“The Bachelor” had a surprise up its sleeve Thursday when the venerable ABC dating franchise announced that its Season 22 star will be Arie Luyendyk Jr. This was a definite curveball for viewers who expected that the show’s lead would likely be plucked from Rachel Lindsay’s recent stint on “The Bachelorette.”
Indeed, most fans found themselves scratching their heads that the network was dusting off Luyendyk Jr., the runner-up on “Bachelorette” Season 8 back in 2012, who has not been a visible part of the series in recent years.
His selection follows the just-concluded “Bachelorette” run for Lindsay, the franchise’s first African-American lead. It is typically customary for the Bachelor to be picked from the most recent “Bachelorette” season; Lindsay’s runner-up, Peter Kraus, was the top choice for many fans, although he was apparently reticent to sign on, following his unwillingness to propose to Lindsay, who got engaged to Bryan Abasolo during her finale that aired this summer.
The choice of Lindsay as Bachelorette was widely heralded as forward progress for the show, although some viewers accused producers of treating racism as entertainment during her season.
Another candidate with fan support was Eric Bigger, Lindsay’s second runner-up. He told TheWrap in late August that he was interested in getting a chance to hand out the roses but had at that time not yet been contacted by producers about the opportunity.
Given the out-of-the-blue nature of Luyendyk Jr.’s selection, was race a factor in the choice?
“I think race played a role in Eric not being chosen, though I don’t think it was the only factor,” Treva Lindsey, associate professor of women’s, gender and sexuality studies at Ohio State University, told TheWrap. “The selection of someone from seasons ago seems misguided and perhaps partially responsive to a season in which race/racism were much more visible.”
Lindsey said that the true measure of how much impact Rachel Lindsay’s season had will be reflected by the level of diversity among Luyendyk Jr.’s group of women.
“Now that the franchise is back ‘on brand,’ will the contestant pool be less diverse?” she said. “I am as curious, if not more, about the contestant aspect of the show moving forward.”
The fact that Bigger did not appear to be a significant contender for producers raises questions about how soon the show might choose a black male lead.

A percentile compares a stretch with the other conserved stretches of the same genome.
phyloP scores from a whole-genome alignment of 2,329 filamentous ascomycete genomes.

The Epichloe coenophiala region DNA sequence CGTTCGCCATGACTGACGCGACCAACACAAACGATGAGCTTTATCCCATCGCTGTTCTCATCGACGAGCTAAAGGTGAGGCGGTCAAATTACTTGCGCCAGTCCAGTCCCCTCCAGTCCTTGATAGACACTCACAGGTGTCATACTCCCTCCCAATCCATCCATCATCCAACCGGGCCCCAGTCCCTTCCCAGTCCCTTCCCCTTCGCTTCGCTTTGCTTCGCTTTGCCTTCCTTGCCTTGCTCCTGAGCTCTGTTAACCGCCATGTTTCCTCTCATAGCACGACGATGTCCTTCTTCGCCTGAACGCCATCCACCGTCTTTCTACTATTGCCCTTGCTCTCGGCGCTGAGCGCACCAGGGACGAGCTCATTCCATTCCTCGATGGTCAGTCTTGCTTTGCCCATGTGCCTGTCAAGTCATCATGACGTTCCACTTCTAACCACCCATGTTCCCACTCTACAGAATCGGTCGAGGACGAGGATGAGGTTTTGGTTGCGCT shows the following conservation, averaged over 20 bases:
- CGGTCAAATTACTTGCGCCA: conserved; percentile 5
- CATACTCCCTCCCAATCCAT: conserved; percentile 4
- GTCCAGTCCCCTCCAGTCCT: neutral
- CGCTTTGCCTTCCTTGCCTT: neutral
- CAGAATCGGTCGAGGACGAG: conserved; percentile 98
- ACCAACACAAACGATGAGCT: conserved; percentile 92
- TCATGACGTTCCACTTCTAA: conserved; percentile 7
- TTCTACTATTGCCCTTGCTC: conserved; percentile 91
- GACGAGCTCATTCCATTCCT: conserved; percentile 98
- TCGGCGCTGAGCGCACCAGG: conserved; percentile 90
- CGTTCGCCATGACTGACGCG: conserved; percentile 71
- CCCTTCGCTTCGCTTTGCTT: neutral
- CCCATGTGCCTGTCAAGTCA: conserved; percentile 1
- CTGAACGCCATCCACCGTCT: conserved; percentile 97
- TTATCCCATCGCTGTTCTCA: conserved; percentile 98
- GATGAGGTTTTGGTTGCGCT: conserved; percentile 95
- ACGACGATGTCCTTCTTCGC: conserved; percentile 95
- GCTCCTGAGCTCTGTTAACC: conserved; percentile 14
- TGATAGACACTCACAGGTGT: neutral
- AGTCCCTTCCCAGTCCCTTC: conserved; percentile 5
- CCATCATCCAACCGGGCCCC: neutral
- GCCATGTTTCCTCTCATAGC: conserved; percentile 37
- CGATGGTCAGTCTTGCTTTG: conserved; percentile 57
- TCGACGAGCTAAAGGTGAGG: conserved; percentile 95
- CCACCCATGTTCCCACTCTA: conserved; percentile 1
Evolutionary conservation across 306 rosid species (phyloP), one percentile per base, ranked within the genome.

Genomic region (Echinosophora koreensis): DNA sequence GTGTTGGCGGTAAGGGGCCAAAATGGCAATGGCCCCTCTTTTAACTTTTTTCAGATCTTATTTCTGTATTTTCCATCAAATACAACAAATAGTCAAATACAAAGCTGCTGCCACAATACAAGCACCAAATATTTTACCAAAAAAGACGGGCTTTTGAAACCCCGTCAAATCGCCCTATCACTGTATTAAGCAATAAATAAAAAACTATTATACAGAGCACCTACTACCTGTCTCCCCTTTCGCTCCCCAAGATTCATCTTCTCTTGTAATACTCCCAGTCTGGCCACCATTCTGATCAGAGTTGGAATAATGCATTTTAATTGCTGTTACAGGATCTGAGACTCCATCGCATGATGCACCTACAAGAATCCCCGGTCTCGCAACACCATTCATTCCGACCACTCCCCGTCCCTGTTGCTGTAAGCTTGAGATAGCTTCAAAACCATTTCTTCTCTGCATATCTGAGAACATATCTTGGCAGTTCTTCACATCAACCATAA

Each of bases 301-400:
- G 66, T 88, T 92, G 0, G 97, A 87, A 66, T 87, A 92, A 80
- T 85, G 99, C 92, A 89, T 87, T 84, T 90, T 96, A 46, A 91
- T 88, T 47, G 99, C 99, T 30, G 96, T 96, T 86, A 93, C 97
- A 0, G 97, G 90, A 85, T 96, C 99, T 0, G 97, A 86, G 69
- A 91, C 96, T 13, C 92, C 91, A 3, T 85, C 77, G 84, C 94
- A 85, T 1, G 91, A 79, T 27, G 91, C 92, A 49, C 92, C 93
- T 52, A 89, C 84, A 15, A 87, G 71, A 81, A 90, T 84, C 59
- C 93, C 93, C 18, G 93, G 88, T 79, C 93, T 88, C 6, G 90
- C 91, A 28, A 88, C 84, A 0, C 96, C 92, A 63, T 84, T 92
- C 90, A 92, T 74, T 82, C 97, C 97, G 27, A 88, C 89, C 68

“I think that’s a much more difficult concept,” Kristen Warner, University of Alabama associate professor of journalism and creative media, told TheWrap about picking a black male star. “I think a black Bachelorette, there’s something that feels like a much more accessible concept than a black Bachelor.”
She pointed out that while the show had a diverse group of guys on Lindsay’s season, accomplishing this required producers to change their typical selection process. That included the show announcing Lindsay as Bachelorette prior to her exit on Nick Viall’s “Bachelor” season, in order to have more time to get the word out.
“There’s just a lot of work that went into how to get her to the place where she could become the next Bachelorette,” Warner said. “If that’s the work that they had to do to get to the Bachelorette, I think there’s just going to have to be so much more labor for the Bachelor.”
For his part, Bigger told TheWrap that having a black Bachelor would be a great move, both for the show and the nation.
“I think having someone different would definitely open people’s eyes because it’s perspective,” he said. “I always think anything new is great because you haven’t seen it before, you don’t know what it is. Of course, anything new would be great because it’s a different side, it’s a different demographic, its a different experience, it’s a different outlook, it brings people together in a different way.”
ABC declined to comment for this story.